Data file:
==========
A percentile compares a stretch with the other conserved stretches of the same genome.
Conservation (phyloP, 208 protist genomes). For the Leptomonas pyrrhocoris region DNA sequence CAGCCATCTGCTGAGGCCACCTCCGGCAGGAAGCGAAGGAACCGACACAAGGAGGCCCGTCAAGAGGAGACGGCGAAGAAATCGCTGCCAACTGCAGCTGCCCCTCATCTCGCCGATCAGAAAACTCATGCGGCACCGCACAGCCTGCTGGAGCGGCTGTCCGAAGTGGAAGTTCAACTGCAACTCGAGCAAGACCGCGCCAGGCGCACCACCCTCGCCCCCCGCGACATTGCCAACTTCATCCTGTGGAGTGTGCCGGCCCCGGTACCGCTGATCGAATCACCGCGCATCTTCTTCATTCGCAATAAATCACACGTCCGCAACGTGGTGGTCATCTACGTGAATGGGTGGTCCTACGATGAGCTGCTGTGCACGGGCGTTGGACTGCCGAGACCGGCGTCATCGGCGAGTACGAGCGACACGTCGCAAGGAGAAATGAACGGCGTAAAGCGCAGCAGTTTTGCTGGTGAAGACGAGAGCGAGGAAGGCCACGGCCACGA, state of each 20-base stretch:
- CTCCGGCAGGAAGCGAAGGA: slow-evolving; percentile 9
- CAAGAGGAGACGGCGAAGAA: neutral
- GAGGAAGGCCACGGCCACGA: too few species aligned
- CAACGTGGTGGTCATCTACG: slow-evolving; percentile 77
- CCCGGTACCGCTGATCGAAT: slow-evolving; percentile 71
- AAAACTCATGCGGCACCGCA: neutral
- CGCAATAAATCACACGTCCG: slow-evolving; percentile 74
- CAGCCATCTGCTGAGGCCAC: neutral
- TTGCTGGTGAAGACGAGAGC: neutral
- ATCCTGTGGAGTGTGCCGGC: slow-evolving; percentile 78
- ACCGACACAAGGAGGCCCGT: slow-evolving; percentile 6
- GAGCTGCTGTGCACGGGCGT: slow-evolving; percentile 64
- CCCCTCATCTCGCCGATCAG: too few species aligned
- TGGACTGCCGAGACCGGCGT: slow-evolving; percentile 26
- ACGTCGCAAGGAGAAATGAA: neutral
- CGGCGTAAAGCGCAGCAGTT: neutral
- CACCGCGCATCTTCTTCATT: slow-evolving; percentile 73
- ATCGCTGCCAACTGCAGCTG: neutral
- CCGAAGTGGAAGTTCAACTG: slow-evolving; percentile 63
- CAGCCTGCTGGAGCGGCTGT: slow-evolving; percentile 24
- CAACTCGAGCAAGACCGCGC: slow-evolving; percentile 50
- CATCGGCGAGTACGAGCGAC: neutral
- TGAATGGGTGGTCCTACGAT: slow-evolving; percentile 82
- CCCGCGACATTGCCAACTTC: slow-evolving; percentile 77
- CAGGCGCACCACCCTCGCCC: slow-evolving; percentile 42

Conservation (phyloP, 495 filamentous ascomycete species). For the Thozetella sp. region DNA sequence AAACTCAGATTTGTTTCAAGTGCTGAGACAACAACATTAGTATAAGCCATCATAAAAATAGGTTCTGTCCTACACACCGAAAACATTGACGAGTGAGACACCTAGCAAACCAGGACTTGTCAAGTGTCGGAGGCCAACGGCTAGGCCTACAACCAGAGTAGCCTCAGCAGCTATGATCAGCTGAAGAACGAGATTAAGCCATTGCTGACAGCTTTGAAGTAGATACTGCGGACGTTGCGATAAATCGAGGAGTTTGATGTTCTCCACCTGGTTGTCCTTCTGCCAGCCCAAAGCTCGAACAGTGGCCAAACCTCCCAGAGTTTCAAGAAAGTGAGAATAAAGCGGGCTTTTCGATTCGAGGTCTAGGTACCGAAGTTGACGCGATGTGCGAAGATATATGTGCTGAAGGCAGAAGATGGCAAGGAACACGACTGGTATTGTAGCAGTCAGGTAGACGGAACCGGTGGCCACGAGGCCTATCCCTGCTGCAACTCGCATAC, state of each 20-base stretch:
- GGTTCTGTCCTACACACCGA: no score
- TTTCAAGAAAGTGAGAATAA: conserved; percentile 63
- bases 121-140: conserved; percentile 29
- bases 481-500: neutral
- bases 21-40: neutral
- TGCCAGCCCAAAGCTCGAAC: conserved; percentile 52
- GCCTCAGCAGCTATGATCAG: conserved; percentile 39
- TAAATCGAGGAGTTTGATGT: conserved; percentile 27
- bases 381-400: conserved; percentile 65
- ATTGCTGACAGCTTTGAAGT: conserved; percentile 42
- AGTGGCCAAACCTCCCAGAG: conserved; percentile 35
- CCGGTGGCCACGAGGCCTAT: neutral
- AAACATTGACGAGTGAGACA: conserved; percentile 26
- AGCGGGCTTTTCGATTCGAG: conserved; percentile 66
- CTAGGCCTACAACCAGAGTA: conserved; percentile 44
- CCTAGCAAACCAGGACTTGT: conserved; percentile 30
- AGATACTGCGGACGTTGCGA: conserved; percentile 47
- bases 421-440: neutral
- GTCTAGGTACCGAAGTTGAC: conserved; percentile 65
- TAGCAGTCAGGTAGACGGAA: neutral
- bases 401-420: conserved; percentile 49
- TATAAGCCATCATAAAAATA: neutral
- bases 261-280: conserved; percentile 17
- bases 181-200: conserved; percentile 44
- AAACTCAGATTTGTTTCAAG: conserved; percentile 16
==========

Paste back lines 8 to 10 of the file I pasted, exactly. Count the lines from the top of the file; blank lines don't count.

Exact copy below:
- AAAACTCATGCGGCACCGCA: neutral
- CGCAATAAATCACACGTCCG: slow-evolving; percentile 74
- CAGCCATCTGCTGAGGCCAC: neutral